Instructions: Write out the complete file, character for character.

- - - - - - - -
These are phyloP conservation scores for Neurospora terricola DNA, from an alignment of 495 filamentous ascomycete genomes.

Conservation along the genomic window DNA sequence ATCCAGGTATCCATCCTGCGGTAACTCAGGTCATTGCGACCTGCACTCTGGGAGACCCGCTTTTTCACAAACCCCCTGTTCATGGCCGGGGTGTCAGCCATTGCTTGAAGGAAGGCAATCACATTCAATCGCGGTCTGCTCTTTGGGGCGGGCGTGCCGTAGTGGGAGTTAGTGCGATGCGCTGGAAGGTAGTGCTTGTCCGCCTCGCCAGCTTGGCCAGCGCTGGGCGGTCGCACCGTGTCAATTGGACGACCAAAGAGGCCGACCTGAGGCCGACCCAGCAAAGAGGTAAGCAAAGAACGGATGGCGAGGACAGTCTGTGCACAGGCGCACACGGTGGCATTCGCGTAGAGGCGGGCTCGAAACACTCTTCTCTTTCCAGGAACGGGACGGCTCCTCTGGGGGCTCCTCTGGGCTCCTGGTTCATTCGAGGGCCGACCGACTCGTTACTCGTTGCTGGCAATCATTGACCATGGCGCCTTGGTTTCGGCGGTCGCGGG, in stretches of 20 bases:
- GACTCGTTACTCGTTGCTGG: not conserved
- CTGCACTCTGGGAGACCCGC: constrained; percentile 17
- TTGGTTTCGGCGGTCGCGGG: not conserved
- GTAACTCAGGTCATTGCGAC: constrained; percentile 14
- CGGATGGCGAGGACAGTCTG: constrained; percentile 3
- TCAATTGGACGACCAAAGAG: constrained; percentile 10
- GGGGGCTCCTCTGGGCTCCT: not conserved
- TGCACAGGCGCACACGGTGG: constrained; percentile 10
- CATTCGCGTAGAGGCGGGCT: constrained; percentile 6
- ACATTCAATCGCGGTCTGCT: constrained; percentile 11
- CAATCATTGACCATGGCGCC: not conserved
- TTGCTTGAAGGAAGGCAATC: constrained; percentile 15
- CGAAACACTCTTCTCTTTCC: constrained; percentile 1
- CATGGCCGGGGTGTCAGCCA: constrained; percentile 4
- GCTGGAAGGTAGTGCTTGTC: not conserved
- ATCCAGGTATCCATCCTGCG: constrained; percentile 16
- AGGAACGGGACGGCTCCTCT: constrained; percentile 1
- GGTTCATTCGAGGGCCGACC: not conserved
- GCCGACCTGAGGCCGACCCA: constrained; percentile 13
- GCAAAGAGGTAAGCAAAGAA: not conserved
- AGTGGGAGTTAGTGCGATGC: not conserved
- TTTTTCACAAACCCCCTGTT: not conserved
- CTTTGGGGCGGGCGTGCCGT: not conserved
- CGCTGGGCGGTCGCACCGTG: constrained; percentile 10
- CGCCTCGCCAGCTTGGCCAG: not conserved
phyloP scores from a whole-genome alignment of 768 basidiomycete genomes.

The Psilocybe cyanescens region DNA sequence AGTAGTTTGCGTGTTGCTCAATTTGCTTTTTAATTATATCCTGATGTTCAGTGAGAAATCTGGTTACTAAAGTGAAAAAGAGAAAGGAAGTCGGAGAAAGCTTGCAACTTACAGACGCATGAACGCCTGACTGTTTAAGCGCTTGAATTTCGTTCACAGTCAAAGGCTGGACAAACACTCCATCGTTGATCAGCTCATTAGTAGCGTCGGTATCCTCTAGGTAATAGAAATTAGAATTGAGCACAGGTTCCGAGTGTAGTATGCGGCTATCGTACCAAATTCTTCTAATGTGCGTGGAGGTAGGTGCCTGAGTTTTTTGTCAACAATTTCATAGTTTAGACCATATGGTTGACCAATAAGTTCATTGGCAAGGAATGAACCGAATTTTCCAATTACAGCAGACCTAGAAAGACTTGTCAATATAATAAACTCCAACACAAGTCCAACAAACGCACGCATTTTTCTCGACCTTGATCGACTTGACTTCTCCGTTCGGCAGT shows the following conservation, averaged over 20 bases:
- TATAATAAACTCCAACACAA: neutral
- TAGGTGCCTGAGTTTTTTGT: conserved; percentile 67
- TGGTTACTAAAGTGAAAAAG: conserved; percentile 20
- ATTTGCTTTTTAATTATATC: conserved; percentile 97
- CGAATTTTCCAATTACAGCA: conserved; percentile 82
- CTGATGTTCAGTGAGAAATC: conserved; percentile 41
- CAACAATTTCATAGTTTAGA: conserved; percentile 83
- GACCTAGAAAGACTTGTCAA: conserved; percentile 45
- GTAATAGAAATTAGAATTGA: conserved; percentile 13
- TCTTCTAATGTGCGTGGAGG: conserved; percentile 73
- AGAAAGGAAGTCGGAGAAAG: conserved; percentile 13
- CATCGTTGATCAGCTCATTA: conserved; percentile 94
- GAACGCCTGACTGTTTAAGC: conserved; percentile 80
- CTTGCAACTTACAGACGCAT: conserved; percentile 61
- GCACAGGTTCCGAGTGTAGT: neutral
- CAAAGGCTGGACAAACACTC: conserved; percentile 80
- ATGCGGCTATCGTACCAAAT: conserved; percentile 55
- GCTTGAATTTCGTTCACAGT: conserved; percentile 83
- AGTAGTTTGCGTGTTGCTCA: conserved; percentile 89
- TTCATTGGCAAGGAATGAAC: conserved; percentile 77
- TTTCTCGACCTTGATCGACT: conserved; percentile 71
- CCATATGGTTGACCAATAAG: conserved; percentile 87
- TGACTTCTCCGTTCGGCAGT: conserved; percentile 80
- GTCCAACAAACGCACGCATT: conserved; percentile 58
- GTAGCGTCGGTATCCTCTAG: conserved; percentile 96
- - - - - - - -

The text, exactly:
These are phyloP conservation scores for Neurospora terricola DNA, from an alignment of 495 filamentous ascomycete genomes.

Conservation along the genomic window DNA sequence ATCCAGGTATCCATCCTGCGGTAACTCAGGTCATTGCGACCTGCACTCTGGGAGACCCGCTTTTTCACAAACCCCCTGTTCATGGCCGGGGTGTCAGCCATTGCTTGAAGGAAGGCAATCACATTCAATCGCGGTCTGCTCTTTGGGGCGGGCGTGCCGTAGTGGGAGTTAGTGCGATGCGCTGGAAGGTAGTGCTTGTCCGCCTCGCCAGCTTGGCCAGCGCTGGGCGGTCGCACCGTGTCAATTGGACGACCAAAGAGGCCGACCTGAGGCCGACCCAGCAAAGAGGTAAGCAAAGAACGGATGGCGAGGACAGTCTGTGCACAGGCGCACACGGTGGCATTCGCGTAGAGGCGGGCTCGAAACACTCTTCTCTTTCCAGGAACGGGACGGCTCCTCTGGGGGCTCCTCTGGGCTCCTGGTTCATTCGAGGGCCGACCGACTCGTTACTCGTTGCTGGCAATCATTGACCATGGCGCCTTGGTTTCGGCGGTCGCGGG, in stretches of 20 bases:
- GACTCGTTACTCGTTGCTGG: not conserved
- CTGCACTCTGGGAGACCCGC: constrained; percentile 17
- TTGGTTTCGGCGGTCGCGGG: not conserved
- GTAACTCAGGTCATTGCGAC: constrained; percentile 14
- CGGATGGCGAGGACAGTCTG: constrained; percentile 3
- TCAATTGGACGACCAAAGAG: constrained; percentile 10
- GGGGGCTCCTCTGGGCTCCT: not conserved
- TGCACAGGCGCACACGGTGG: constrained; percentile 10
- CATTCGCGTAGAGGCGGGCT: constrained; percentile 6
- ACATTCAATCGCGGTCTGCT: constrained; percentile 11
- CAATCATTGACCATGGCGCC: not conserved
- TTGCTTGAAGGAAGGCAATC: constrained; percentile 15
- CGAAACACTCTTCTCTTTCC: constrained; percentile 1
- CATGGCCGGGGTGTCAGCCA: constrained; percentile 4
- GCTGGAAGGTAGTGCTTGTC: not conserved
- ATCCAGGTATCCATCCTGCG: constrained; percentile 16
- AGGAACGGGACGGCTCCTCT: constrained; percentile 1
- GGTTCATTCGAGGGCCGACC: not conserved
- GCCGACCTGAGGCCGACCCA: constrained; percentile 13
- GCAAAGAGGTAAGCAAAGAA: not conserved
- AGTGGGAGTTAGTGCGATGC: not conserved
- TTTTTCACAAACCCCCTGTT: not conserved
- CTTTGGGGCGGGCGTGCCGT: not conserved
- CGCTGGGCGGTCGCACCGTG: constrained; percentile 10
- CGCCTCGCCAGCTTGGCCAG: not conserved
phyloP scores from a whole-genome alignment of 768 basidiomycete genomes.

The Psilocybe cyanescens region DNA sequence AGTAGTTTGCGTGTTGCTCAATTTGCTTTTTAATTATATCCTGATGTTCAGTGAGAAATCTGGTTACTAAAGTGAAAAAGAGAAAGGAAGTCGGAGAAAGCTTGCAACTTACAGACGCATGAACGCCTGACTGTTTAAGCGCTTGAATTTCGTTCACAGTCAAAGGCTGGACAAACACTCCATCGTTGATCAGCTCATTAGTAGCGTCGGTATCCTCTAGGTAATAGAAATTAGAATTGAGCACAGGTTCCGAGTGTAGTATGCGGCTATCGTACCAAATTCTTCTAATGTGCGTGGAGGTAGGTGCCTGAGTTTTTTGTCAACAATTTCATAGTTTAGACCATATGGTTGACCAATAAGTTCATTGGCAAGGAATGAACCGAATTTTCCAATTACAGCAGACCTAGAAAGACTTGTCAATATAATAAACTCCAACACAAGTCCAACAAACGCACGCATTTTTCTCGACCTTGATCGACTTGACTTCTCCGTTCGGCAGT shows the following conservation, averaged over 20 bases:
- TATAATAAACTCCAACACAA: neutral
- TAGGTGCCTGAGTTTTTTGT: conserved; percentile 67
- TGGTTACTAAAGTGAAAAAG: conserved; percentile 20
- ATTTGCTTTTTAATTATATC: conserved; percentile 97
- CGAATTTTCCAATTACAGCA: conserved; percentile 82
- CTGATGTTCAGTGAGAAATC: conserved; percentile 41
- CAACAATTTCATAGTTTAGA: conserved; percentile 83
- GACCTAGAAAGACTTGTCAA: conserved; percentile 45
- GTAATAGAAATTAGAATTGA: conserved; percentile 13
- TCTTCTAATGTGCGTGGAGG: conserved; percentile 73
- AGAAAGGAAGTCGGAGAAAG: conserved; percentile 13
- CATCGTTGATCAGCTCATTA: conserved; percentile 94
- GAACGCCTGACTGTTTAAGC: conserved; percentile 80
- CTTGCAACTTACAGACGCAT: conserved; percentile 61
- GCACAGGTTCCGAGTGTAGT: neutral
- CAAAGGCTGGACAAACACTC: conserved; percentile 80
- ATGCGGCTATCGTACCAAAT: conserved; percentile 55
- GCTTGAATTTCGTTCACAGT: conserved; percentile 83
- AGTAGTTTGCGTGTTGCTCA: conserved; percentile 89
- TTCATTGGCAAGGAATGAAC: conserved; percentile 77
- TTTCTCGACCTTGATCGACT: conserved; percentile 71
- CCATATGGTTGACCAATAAG: conserved; percentile 87
- TGACTTCTCCGTTCGGCAGT: conserved; percentile 80
- GTCCAACAAACGCACGCATT: conserved; percentile 58
- GTAGCGTCGGTATCCTCTAG: conserved; percentile 96